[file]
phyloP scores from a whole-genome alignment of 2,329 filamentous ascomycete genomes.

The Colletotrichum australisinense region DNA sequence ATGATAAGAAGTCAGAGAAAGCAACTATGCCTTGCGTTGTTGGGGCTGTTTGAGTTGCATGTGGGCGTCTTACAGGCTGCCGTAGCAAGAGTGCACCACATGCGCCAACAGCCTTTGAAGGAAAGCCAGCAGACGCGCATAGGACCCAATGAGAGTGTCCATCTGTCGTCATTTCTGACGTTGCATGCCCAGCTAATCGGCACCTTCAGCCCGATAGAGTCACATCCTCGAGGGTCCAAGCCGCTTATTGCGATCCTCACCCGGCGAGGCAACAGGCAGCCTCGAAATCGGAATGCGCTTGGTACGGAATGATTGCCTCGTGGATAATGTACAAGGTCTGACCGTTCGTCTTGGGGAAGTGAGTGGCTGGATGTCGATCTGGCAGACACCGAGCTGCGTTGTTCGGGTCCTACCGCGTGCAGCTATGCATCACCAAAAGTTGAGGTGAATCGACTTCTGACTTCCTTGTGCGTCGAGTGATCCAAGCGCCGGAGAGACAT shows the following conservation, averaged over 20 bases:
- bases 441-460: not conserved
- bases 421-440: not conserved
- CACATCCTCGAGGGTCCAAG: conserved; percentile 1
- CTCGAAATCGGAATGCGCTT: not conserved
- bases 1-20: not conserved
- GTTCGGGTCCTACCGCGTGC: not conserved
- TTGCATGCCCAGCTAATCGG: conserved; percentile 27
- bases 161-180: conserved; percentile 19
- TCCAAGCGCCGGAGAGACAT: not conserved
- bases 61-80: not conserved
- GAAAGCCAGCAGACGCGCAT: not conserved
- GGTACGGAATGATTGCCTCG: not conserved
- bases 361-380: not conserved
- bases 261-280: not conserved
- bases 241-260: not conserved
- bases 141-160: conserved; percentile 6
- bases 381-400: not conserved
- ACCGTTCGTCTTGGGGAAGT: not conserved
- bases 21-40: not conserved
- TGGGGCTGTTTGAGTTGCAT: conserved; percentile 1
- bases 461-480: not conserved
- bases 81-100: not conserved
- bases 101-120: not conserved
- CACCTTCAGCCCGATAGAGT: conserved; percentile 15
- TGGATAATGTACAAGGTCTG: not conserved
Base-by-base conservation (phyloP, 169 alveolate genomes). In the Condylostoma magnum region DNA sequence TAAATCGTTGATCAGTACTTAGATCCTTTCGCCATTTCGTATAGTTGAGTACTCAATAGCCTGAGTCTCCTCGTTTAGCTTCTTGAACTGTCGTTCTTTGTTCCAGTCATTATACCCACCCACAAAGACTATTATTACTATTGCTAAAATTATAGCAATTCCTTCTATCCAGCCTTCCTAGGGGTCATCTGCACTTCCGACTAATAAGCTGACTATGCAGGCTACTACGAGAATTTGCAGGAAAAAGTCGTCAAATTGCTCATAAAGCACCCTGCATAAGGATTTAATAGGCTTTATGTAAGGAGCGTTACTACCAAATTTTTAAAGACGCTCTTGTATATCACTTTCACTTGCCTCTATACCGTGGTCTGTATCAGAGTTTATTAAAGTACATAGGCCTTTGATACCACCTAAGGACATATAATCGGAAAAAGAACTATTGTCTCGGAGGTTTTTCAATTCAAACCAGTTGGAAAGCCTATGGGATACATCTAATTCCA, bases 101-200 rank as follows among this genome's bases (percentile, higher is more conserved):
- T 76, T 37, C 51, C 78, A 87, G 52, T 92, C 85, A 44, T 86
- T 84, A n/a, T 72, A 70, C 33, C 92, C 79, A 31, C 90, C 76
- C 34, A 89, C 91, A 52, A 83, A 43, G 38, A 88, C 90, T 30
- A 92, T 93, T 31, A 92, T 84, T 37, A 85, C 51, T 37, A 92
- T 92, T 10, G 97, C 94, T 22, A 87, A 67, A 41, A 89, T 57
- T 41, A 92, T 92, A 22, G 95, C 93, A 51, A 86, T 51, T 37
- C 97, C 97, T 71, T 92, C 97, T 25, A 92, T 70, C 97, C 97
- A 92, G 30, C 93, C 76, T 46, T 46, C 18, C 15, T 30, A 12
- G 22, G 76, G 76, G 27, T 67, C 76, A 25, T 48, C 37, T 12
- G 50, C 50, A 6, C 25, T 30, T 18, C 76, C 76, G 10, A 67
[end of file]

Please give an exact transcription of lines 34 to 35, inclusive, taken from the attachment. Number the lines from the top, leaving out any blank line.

- T 41, A 92, T 92, A 22, G 95, C 93, A 51, A 86, T 51, T 37
- C 97, C 97, T 71, T 92, C 97, T 25, A 92, T 70, C 97, C 97